Exercise training is associated with reduced pains from the musculoskeletal system in patients with type 2 diabetes

Trine Munk Jensen, Sofie Bjerre Milling Eriksen, Jane Sedum Larsen, Mette Aadahl, Signe Sætre Rasmussen, Louise Bockhoff Olesen, Thomas Rehling, Stig Mølsted

10 Citations (Scopus)


Aims: To investigate the effect of exercise training on musculoskeletal pain in patients with type 2 diabetes. Methods: The intervention was exercise twice weekly for 12 weeks. The primary outcome was musculoskeletal pain assessed using a 0–10 Numeric Rating Scale (NRS) in 11 body sites. Secondary outcomes were use of analgesics, glycaemic control and body weight. Results: The participants (n = 69) were 66 ± 10 years old, 38 were men and 50 completed the intervention. Pain in the limbs was more frequently reported by the participants compared to a matched general population (80.9% vs 65.3%, p = 0.007). The participants who had any pain at baseline (NRS > 0) and severe pain (NRS > 3) reported significantly decreased pain in the feet, calf muscles, knees, thighs, hips, lower back and arms after the training period. Use of analgesics was unchanged, HbA1c (mmol/mol) decreased from 60 ± 15 to 54 ± 11, p < 0.001 and body weight (kg) decreased from 100.5 ± 19.1 to 98.6 ± 17.7, p = 0.005. Conclusions: The participants with type 2 diabetes reported more frequent pain than a matched general population. The training intervention was associated with reduced musculoskeletal pain. Reduced pain may together with a positive impact on glycaemic control be an important motivational factor in patients with type 2 diabetes to perform exercise training.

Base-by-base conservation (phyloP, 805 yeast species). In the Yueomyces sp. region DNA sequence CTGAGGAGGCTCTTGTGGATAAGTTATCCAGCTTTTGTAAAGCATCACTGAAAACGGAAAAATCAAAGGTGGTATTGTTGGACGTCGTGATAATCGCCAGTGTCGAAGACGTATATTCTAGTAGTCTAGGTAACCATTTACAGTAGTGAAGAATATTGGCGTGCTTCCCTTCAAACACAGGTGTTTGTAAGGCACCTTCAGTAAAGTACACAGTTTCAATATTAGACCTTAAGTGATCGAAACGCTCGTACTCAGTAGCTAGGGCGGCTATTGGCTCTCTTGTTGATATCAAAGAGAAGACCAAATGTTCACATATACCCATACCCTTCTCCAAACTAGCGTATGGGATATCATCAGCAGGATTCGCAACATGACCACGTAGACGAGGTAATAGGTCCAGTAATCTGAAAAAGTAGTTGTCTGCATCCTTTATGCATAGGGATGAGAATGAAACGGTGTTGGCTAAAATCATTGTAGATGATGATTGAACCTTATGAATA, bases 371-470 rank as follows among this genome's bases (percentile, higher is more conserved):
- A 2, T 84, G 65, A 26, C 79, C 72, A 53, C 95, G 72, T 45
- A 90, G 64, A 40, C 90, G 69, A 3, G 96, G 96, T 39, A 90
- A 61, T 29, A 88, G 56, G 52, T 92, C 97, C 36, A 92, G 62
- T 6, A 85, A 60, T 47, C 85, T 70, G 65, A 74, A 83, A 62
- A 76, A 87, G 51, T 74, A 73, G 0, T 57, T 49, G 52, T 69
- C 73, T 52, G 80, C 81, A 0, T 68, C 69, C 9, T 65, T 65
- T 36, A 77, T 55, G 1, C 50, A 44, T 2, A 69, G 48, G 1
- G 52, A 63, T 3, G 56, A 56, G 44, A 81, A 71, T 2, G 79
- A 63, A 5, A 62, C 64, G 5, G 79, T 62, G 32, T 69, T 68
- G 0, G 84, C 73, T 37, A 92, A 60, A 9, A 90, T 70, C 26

Original languageEnglish
JournalDiabetes Research and Clinical Practice
Pages (from-to)124-129
Number of pages6
Publication statusPublished - 1 Aug 2019


  • Back pain
  • Exercise training
  • Intervention
  • Musculoskeletal pain
  • Numeric rating scale
  • Type 2 diabetes mellitus


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